What You Need to Know About Orthopaedic Trauma Injuries

Not all orthopaedic trauma injuries are life-threatening, but many have the potential to change the course of your life. An orthopaedic trauma surgeon minimizes that impact so you can continue to live normally.

Eric E. Johnson, MD, is a widely regarded orthopaedic trauma specialist based in Los Angeles, internationally trained and extensively published, precisely the surgeon you want on your side during trauma recovery. 

For those who are new to the world of orthopaedic trauma, here are the key points you need to know to understand the treatment and recovery process for these unique and often complex injuries. 

Defining orthopaedic trauma

Orthopaedics refers to your bones and joints and the soft tissue that supports them. So, orthopaedic trauma is an injury that affects these. In practical use, orthopaedic trauma usually refers to severe injuries, such as those caused by: 

Orthopaedic traumas often accompany other injuries, including to organs or blood vessels. When a patient has a mix of injuries like this, it’s called polytrauma. Injuries are then treated by priority. Those that pose an immediate threat to your life are treated first. When you’re stabilized, then other injuries are treated. Typically, orthopaedic injuries come later in the treatment sequence. 

Common orthopaedic trauma conditions

Even within the orthopaedic trauma category, some injuries have greater urgency than others. Open fractures, bone breaks that pierce through the skin, put you at risk of infection, so these are dealt with first. Then your doctor deals with closed fractures, those without surface skin damage. 

Stress fractures usually result from overuse or repetitive strain. These are typically small, hairline fractures that still undermine the patient’s ability to function without causing further damage.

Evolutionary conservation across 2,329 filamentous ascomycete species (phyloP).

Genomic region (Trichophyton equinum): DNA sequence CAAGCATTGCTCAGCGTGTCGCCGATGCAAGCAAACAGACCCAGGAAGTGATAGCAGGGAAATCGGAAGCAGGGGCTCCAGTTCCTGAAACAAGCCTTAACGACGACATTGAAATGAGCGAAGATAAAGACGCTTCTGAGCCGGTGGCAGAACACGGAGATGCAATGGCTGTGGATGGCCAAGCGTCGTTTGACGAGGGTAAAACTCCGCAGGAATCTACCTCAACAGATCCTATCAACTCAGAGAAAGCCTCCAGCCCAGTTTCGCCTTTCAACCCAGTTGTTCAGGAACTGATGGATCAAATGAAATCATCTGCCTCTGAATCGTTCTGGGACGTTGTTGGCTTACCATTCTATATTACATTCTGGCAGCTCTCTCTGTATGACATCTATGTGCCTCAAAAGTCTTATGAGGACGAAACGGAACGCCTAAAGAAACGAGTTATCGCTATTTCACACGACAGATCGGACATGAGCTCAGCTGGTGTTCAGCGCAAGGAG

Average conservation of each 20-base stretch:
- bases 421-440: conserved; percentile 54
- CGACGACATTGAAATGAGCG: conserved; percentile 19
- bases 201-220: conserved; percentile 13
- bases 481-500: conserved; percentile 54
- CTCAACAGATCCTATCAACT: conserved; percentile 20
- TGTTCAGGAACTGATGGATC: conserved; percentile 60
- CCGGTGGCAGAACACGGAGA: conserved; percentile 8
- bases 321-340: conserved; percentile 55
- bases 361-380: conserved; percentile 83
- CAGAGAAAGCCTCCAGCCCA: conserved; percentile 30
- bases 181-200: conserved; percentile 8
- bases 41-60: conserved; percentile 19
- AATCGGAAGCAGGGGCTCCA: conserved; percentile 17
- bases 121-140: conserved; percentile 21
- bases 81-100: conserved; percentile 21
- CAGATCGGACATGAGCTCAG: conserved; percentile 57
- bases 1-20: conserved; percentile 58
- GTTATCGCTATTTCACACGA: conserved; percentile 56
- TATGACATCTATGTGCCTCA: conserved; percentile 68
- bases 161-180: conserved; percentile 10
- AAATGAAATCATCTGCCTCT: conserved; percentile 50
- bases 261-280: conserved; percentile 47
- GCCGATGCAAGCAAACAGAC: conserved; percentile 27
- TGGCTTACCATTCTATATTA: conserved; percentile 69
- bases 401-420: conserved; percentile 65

Dislocations, where a joint is moved out of its normal position, may require treatment other than simply restoring alignment. Overuse can cause other types of injury as well, and when the problem comes down to your body’s mechanics, it could be time to see an orthopaedic trauma specialist. Many of these injuries might be treated by primary care physicians or urgent care practitioners. However, when your injuries are complex and multifaceted, these doctors typically refer you to an orthopaedic trauma specialist. 

Recovering from orthopaedic trauma

Bones go through the same healing stages as other tissue. These are inflammation, repair, and remodeling. Inflammation increases blood flow to the injury to supply the building blocks of healing. This is one reason open fractures are more serious. When the skin is broken, blood can escape, and the resources for healing are lost. 

The inflammation stage lasts a week or two, then repair begins, during which broken bones start to knit back together, often using cartilage instead of bone to make a quick connection before new bone tissue generates. The remodeling phase sees the removal of temporary tissue, and the bone returns as close to normal as it can. 

Contact Eric E. Johnson, MD, and his team when you need specialized orthopaedic care. Call the office directly at 424-309-1492 to arrange your consultation and examination. 

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